Broadgate: Market News 8/3
8 March 2013
Stocks closed modestly higher on Thursday, with the Dow ending at a record for a third straight day as jobless claims data pointed to a pick-up in the labor market’s recovery a day before the closely watched payrolls report.
The Dow and the S&P 500 were both up for their fifth straight days as investors looked for opportunities to buy into the recent rally. However, caution ahead of the jobs report curbed gains and kept the S&P more than 1 percent below its record close.
“Today’s move is pretty tranquil. No one is going to take big positions ahead of tomorrow’s number, but the market is definitely in an uptrend,” said Paul Zemsky, the New York-based head of asset allocation at ING Investment Management.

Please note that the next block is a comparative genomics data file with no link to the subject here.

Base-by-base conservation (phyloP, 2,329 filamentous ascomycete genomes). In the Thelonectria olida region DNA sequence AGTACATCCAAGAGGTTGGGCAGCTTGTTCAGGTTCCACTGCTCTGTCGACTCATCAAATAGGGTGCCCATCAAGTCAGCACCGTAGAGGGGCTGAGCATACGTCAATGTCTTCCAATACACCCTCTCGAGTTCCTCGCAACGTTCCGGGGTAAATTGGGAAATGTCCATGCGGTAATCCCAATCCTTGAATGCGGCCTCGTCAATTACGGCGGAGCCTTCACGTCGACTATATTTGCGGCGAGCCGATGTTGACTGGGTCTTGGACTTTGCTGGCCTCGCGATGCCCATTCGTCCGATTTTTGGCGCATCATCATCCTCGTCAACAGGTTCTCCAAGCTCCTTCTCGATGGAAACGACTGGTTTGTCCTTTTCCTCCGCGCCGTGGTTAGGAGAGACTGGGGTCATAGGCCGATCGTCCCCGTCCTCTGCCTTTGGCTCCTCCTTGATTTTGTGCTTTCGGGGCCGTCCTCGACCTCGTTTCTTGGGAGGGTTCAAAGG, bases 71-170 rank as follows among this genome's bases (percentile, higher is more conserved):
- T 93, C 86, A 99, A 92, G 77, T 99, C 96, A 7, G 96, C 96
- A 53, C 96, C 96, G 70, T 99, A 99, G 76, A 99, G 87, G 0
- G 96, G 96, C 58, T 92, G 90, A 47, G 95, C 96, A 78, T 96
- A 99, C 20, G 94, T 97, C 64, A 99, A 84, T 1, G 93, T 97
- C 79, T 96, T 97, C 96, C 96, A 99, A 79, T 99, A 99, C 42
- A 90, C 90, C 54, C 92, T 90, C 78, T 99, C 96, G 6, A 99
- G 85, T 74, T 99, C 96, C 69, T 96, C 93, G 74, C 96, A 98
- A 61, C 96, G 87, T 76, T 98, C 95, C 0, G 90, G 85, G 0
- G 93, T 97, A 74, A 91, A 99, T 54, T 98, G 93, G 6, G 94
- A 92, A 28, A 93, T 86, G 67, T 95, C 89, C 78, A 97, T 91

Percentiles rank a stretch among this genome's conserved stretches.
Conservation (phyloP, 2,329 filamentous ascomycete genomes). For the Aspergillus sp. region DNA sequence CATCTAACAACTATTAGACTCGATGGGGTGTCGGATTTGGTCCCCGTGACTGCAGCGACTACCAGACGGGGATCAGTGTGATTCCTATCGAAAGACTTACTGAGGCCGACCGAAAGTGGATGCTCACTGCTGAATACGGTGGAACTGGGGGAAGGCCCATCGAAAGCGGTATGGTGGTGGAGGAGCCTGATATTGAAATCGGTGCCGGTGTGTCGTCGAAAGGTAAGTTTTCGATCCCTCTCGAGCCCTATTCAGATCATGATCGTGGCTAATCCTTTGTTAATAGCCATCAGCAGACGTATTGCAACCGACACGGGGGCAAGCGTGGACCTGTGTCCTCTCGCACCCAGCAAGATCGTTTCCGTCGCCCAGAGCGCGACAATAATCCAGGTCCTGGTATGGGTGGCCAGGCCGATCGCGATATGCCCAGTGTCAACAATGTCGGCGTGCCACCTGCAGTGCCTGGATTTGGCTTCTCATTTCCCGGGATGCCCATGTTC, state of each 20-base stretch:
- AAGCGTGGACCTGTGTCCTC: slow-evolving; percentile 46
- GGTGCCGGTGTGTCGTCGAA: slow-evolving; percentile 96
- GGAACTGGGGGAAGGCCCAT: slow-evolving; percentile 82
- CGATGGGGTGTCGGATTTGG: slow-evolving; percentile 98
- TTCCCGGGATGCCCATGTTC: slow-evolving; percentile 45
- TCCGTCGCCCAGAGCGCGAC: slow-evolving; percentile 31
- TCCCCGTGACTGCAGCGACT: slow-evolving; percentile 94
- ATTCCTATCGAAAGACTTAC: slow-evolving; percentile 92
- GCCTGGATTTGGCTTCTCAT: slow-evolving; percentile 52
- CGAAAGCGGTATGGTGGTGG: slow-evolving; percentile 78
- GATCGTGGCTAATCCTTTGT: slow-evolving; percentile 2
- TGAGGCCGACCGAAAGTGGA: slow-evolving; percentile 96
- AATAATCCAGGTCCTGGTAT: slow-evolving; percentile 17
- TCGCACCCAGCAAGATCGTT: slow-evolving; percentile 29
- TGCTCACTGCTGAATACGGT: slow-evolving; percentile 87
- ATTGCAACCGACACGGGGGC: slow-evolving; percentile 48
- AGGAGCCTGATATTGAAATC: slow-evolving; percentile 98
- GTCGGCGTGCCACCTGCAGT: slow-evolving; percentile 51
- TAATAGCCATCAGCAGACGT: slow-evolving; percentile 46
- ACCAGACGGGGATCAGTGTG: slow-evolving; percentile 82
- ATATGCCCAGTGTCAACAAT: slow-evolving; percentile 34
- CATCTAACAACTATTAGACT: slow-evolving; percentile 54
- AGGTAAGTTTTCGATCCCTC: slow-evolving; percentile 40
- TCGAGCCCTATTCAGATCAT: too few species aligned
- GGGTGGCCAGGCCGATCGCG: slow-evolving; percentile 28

Growth-oriented sectors led the day’s gains. The S&P financial index added 0.7 percent and hit an intraday high. Shares of Dow component Bank of America rose 2.9 percent to $12.26 while JPMorgan Chase & Co added 1.2 percent to $50.63.
A strengthening economy and loose monetary policy by central banks around the world have pushed U.S. stocks higher this year. Investors have kept buying into the market since Tuesday’s rally, but gains have been more subdued.
Worries remain as Washington debates the path of fiscal policy, the euro zone is not out of its crisis, and U.S. economic growth remains anemic.
However, the latest economic data was encouraging, as the number of Americans filing claims for unemployment benefits unexpectedly fell last week to a seasonally adjusted 340,000. It was the second straight week of declines.